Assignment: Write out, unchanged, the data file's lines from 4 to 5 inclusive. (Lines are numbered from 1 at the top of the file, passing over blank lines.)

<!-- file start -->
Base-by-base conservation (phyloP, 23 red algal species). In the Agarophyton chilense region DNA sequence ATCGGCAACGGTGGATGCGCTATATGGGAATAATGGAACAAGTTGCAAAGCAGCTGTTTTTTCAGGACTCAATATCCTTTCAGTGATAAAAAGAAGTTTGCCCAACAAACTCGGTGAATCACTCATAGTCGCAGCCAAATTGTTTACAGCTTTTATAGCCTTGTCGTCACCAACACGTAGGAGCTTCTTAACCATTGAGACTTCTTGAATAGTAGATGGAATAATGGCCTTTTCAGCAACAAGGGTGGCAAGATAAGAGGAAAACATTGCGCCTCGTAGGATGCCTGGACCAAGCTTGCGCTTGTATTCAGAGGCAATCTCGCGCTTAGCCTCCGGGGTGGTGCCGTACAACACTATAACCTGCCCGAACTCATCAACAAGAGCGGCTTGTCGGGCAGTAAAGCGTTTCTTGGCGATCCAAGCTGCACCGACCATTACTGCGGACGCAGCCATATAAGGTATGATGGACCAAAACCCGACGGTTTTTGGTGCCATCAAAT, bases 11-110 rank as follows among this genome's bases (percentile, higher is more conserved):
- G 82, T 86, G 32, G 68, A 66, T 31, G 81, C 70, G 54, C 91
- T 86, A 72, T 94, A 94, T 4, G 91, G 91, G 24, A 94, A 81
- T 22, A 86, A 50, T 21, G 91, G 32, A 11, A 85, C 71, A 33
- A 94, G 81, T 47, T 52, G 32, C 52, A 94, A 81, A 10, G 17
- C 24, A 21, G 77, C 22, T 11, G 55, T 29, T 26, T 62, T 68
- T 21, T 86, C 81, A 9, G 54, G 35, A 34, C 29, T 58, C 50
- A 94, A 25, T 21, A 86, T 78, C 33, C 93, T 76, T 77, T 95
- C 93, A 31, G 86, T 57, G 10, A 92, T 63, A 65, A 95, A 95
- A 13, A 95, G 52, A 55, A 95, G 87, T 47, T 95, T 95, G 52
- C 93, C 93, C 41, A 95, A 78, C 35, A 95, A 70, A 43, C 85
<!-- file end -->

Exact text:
- T 22, A 86, A 50, T 21, G 91, G 32, A 11, A 85, C 71, A 33
- A 94, G 81, T 47, T 52, G 32, C 52, A 94, A 81, A 10, G 17